This 360 pulls together theoretical perspectives on comics, narration, trauma, and recovery to explore critical dimensions of the global experience of trauma, with a focus on interdisciplinary understandings of suffering and survival. By the conclusion of the 360, students provide original analyses about how art enables individuals and communities to better understand and articulate the realities of suffering that otherwise often go unexpressed.
Comics and Trauma Courses:
East Asian Languages and Cultures 255: Understanding Comics: Introduction to Reading the Graphic Novel
Called “comics,” “graphic novels,” and many other terms in between, these word-image hybrids have been embraced by both popular and critical audiences. But what is a graphic novel? How do we conceive of these texts and, more importantly, how do we read, interpret and write about them? This course, taught by Shiamin Kwa, considers different kinds of primary source texts and asks if and how they fulfill our understanding of the graphic narrative. Students also examine different scholarly approaches to analyzing graphic narratives, based in disciplines such as memoir studies, trauma studies, visual and material culture, history, semiotics, and, especially, narratology.
French 217: Drawing Disasters: Trauma and Healing
Taught by Agnès Peysson-Zeiss, this course addresses the question of trauma, resilience and survival through art, focusing on comics. We focus on graphic narratives born after trauma, from genocide, mass massacres or wars. We address trauma from geo-political, historical, sociological and literary perspectives looking at primary works from places as varied as Europe (Croci), Lebanon (Abirached), Gaza (Sacco), Cambodia (Sera Ing), and Iran (Satrapi). We look at the aesthetic work as well as texts and para-texts and try to examine the impact such work has on its readers.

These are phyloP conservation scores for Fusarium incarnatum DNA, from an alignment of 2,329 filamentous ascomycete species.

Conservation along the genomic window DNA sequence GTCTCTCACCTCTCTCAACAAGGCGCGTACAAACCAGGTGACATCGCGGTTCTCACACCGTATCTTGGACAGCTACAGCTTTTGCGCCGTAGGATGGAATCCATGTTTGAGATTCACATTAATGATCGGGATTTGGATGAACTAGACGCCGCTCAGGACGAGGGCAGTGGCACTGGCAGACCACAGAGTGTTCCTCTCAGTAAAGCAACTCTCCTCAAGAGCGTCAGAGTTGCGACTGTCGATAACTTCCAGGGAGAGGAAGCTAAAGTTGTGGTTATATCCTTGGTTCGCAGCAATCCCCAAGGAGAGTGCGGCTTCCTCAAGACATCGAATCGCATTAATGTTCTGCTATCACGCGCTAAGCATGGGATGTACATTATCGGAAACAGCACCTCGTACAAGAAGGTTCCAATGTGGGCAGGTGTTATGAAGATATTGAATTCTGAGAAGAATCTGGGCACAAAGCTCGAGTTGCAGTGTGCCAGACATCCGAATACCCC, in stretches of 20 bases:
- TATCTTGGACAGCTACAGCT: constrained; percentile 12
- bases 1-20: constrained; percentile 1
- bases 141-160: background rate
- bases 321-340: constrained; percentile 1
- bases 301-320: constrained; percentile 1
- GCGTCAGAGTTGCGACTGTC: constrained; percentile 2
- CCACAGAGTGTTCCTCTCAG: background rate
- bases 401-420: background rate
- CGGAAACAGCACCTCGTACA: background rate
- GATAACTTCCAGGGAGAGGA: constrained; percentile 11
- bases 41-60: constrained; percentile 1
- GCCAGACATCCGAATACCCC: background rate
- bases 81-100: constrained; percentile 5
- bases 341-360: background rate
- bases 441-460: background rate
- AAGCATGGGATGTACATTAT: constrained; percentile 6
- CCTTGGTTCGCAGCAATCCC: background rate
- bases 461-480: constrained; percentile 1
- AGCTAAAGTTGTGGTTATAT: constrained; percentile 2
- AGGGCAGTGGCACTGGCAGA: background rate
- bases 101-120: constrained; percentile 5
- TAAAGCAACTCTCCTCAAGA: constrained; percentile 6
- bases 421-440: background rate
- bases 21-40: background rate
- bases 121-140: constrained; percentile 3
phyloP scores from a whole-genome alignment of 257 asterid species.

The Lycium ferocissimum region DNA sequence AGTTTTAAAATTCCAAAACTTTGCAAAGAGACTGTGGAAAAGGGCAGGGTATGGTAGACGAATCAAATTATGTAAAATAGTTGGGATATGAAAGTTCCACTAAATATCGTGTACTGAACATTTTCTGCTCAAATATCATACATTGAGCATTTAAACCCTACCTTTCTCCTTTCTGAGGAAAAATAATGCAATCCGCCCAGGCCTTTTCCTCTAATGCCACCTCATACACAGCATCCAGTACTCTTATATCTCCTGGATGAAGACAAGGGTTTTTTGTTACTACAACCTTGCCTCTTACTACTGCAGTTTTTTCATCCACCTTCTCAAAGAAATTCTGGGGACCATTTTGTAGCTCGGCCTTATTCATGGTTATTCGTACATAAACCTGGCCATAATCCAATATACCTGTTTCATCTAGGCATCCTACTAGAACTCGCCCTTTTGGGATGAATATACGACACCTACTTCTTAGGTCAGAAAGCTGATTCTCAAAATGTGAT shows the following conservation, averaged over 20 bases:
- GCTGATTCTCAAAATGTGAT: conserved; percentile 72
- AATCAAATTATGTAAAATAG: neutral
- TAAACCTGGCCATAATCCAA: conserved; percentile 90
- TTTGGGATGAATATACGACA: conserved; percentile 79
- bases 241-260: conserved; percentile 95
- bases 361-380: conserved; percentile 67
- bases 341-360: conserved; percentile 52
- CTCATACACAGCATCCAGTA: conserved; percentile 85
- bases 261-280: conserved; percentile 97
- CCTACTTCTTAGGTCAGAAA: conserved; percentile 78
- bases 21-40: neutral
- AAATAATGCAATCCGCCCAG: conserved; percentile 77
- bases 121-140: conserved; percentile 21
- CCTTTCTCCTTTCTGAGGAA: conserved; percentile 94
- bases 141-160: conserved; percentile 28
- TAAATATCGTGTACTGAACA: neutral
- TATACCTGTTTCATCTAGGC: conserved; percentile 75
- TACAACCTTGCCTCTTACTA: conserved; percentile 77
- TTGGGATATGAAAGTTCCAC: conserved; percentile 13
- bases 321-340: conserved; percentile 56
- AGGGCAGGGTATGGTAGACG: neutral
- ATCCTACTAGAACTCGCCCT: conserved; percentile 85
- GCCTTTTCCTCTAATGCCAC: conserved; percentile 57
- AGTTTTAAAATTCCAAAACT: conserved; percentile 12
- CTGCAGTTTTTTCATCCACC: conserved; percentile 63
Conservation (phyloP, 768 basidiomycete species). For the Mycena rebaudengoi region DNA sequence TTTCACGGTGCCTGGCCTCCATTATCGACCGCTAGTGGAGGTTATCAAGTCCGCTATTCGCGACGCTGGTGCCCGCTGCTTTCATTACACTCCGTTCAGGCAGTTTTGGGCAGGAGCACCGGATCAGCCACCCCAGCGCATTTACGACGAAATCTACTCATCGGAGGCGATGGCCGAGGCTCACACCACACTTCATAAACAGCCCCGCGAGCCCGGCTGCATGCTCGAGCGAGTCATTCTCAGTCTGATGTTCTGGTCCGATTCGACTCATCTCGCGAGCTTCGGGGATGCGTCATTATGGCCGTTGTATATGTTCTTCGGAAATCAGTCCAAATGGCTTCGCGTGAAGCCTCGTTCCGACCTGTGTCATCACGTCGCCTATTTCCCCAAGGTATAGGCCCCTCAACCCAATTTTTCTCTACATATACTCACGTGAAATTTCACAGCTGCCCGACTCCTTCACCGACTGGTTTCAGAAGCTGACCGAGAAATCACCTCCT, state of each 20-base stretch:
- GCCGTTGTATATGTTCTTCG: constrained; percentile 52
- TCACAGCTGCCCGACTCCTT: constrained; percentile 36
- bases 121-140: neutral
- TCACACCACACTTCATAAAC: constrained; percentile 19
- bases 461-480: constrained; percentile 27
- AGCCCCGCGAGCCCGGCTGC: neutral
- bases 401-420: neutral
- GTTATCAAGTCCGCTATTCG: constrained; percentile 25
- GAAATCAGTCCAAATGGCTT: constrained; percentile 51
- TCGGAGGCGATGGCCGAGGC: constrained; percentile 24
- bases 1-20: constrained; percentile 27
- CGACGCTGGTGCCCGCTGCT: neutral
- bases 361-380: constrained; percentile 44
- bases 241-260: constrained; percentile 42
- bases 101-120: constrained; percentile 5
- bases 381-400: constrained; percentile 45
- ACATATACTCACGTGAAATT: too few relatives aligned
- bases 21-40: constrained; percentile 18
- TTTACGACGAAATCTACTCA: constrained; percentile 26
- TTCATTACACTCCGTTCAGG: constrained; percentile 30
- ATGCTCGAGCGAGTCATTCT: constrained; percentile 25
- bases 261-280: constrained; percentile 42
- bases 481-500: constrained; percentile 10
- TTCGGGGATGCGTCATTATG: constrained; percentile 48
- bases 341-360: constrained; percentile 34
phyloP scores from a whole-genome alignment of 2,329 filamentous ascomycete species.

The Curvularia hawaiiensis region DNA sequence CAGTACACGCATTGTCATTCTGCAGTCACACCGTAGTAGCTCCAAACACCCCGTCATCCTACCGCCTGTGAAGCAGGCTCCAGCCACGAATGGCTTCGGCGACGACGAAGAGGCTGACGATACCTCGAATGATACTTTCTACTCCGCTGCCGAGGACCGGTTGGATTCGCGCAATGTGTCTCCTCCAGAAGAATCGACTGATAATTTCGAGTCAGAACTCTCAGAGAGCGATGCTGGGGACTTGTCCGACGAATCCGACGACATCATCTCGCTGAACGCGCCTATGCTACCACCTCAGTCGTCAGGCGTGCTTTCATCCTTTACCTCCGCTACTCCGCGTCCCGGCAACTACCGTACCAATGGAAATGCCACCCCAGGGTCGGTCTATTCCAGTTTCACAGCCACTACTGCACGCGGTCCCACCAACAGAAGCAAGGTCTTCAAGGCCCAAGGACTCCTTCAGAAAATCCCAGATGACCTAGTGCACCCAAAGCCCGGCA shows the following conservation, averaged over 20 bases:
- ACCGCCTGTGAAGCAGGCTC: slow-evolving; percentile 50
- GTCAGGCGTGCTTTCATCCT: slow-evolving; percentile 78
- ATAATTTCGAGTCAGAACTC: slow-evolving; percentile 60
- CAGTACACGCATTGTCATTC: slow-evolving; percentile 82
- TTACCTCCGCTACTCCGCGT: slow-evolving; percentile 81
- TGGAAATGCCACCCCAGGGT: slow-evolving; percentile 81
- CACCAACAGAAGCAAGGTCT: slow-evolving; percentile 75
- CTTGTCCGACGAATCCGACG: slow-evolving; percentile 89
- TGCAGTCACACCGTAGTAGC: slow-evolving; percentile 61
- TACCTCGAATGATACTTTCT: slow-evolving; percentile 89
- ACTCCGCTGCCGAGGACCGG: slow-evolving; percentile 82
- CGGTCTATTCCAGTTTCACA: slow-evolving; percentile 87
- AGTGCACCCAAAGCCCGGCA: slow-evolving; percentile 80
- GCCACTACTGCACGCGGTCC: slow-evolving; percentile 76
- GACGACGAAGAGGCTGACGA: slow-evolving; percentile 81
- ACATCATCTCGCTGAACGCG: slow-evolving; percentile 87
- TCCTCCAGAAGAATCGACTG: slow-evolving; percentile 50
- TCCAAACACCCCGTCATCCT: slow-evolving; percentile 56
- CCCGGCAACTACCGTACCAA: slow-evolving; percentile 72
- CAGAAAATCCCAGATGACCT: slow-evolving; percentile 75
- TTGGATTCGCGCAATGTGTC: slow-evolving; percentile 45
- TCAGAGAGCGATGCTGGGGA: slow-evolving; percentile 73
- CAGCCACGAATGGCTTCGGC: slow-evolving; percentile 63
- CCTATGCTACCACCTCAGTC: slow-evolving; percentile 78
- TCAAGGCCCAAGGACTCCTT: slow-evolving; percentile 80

Social Work 563: Global Public Health: Special Topic in Critical Perspectives of Trauma and Resilience
Global public health has, in recent years, turned its attention to the health effects of violence and suffering experienced on a massive scale, as with wars and ethnic conflicts. Responses to the rising focus on trauma and its aftermath point to how much we need to understand that individuals, families, and communities tend to actively grapple with trauma in creative and resilient manners. This course focuses on trauma using a critical, culturally informed perspective. Drawing on social work’s tradition of multi-level, social ecological perspectives, we will work to understand trauma, meaning-making, and recovery in ways that transcend a sole focus on individual pathology. Instead, we will understand trauma and its treatment in a way that emphasizes culturally grounded knowledge of suffering and recovery, including how art helps individuals and collectives to make meaning of traumatic experiences that fundamentally undermine one’s understanding of the world and the safety of their individual and collective selves. Taught by Cindy Sousa.